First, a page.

There are a couple of solutions that the industry is brewing up for this problem. One of them is to use a common service, like Google, Facebook, or Twitter to act as your identity provider. You log into them and you authorize them to share your identity with whatever new service you want to use. But if you don’t trust Google with your password to begin with, can it be a trusted broker for your identity? What will it be able to do with that data? Will it use that data appropriately?

A more safe and secure option is password managers. The assumption is that users WANT to help maintain the security of the data they access, so they recognize the need for unique, long, random passwords across all of the services they use.  The password manager generates a random password for each service and stores it.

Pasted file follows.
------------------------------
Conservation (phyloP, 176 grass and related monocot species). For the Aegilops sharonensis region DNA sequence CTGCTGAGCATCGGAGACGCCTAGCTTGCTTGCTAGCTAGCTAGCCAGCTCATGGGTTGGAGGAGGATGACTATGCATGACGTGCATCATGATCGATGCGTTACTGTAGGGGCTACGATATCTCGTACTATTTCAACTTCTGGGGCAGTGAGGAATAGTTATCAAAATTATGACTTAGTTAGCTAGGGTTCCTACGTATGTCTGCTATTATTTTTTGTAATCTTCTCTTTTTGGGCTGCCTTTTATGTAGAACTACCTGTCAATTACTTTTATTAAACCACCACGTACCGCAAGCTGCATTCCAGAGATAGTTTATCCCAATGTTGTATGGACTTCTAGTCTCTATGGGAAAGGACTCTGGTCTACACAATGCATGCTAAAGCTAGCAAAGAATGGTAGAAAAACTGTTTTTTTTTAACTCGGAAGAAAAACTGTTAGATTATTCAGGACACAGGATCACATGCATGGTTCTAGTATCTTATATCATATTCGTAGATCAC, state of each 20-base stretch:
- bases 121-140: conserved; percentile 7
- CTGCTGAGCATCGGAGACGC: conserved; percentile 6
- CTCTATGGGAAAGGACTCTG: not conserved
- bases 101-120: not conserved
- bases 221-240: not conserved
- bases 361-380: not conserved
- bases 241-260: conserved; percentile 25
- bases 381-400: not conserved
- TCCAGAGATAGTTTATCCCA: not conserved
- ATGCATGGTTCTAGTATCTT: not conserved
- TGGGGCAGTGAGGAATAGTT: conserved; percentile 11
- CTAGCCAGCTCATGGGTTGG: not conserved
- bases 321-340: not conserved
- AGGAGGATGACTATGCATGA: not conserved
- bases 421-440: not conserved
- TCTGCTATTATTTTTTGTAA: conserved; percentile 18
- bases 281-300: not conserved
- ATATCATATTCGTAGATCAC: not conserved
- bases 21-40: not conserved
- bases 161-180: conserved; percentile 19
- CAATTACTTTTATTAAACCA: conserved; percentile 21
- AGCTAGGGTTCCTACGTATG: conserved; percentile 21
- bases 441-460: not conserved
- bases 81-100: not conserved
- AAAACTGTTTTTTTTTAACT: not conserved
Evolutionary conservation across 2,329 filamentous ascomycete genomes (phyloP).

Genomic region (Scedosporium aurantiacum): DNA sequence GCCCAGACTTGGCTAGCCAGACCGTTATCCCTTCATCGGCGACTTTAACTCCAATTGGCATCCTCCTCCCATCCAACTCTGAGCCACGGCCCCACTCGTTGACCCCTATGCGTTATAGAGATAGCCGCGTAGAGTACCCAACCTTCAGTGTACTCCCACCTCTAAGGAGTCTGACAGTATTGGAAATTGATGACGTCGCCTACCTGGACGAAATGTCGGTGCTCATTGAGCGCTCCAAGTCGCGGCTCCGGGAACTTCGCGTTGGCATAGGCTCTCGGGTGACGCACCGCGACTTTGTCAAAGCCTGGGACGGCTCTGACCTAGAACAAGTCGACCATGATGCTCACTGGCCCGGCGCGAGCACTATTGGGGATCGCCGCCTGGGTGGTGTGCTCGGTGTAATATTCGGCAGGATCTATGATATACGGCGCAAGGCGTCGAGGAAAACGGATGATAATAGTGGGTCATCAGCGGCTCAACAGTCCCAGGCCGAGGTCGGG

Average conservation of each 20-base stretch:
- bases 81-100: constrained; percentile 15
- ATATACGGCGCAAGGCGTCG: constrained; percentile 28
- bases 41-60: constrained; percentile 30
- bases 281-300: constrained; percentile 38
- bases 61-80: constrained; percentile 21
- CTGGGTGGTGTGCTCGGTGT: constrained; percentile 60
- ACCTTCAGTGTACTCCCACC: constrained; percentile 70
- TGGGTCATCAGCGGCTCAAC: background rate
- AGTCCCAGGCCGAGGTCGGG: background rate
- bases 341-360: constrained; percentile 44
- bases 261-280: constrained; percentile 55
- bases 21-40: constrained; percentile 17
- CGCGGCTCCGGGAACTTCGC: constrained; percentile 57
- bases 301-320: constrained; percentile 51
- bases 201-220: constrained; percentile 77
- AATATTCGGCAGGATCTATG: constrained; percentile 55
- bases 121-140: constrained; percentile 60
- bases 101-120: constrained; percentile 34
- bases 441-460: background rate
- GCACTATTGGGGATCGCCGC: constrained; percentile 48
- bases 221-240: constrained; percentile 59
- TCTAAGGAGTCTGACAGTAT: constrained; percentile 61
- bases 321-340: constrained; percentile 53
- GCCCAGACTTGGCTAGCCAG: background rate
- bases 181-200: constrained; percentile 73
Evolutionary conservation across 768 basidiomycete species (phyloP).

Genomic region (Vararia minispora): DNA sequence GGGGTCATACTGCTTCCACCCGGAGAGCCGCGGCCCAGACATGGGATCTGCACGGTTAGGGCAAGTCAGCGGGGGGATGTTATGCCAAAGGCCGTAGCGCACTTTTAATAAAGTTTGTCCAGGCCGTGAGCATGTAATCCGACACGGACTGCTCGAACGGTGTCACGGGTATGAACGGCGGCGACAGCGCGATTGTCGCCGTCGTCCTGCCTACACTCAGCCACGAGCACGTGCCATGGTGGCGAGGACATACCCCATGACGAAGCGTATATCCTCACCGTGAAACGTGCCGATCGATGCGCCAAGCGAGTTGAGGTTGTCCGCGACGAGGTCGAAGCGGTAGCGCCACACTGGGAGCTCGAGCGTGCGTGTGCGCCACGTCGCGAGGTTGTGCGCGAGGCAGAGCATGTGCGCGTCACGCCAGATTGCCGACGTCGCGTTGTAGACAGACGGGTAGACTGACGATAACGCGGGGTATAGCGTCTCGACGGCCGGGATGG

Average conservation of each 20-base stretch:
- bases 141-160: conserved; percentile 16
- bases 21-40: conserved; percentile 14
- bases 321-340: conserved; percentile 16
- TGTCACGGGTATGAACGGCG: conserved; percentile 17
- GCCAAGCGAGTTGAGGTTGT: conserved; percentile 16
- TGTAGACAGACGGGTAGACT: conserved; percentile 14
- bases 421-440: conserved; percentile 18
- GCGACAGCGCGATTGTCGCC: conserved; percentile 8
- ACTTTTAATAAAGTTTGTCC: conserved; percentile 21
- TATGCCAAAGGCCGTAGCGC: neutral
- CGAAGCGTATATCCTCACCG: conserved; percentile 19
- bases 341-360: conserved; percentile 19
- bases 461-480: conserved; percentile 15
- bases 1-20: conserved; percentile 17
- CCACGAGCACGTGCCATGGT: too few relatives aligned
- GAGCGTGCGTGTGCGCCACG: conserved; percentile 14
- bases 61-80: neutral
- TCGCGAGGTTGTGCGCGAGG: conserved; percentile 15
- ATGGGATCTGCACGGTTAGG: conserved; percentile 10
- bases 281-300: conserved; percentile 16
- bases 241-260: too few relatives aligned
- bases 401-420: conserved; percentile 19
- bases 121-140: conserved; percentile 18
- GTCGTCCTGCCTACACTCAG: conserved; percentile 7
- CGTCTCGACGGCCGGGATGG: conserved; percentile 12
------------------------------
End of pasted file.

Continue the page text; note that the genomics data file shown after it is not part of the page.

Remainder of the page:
The user needs remember only a single password, which is the one that unlocks the password cache.  The tools help the user retrieve the password out of the cache and enter it on the website.  This works great if users are willing to launch their website from the password manager tool (awkward), or if they are willing to add an extension to their web browser that can automatically enter the password.  But what if it’s not a web-based app?

And how do you sync the information across services?  And what if the user’s browser of choice cannot be extended (for example, on iOS?)  This then requires lots of awkward copying and pasting, making the situation even worse than it was before. Still, using password managers is better than NOT using them!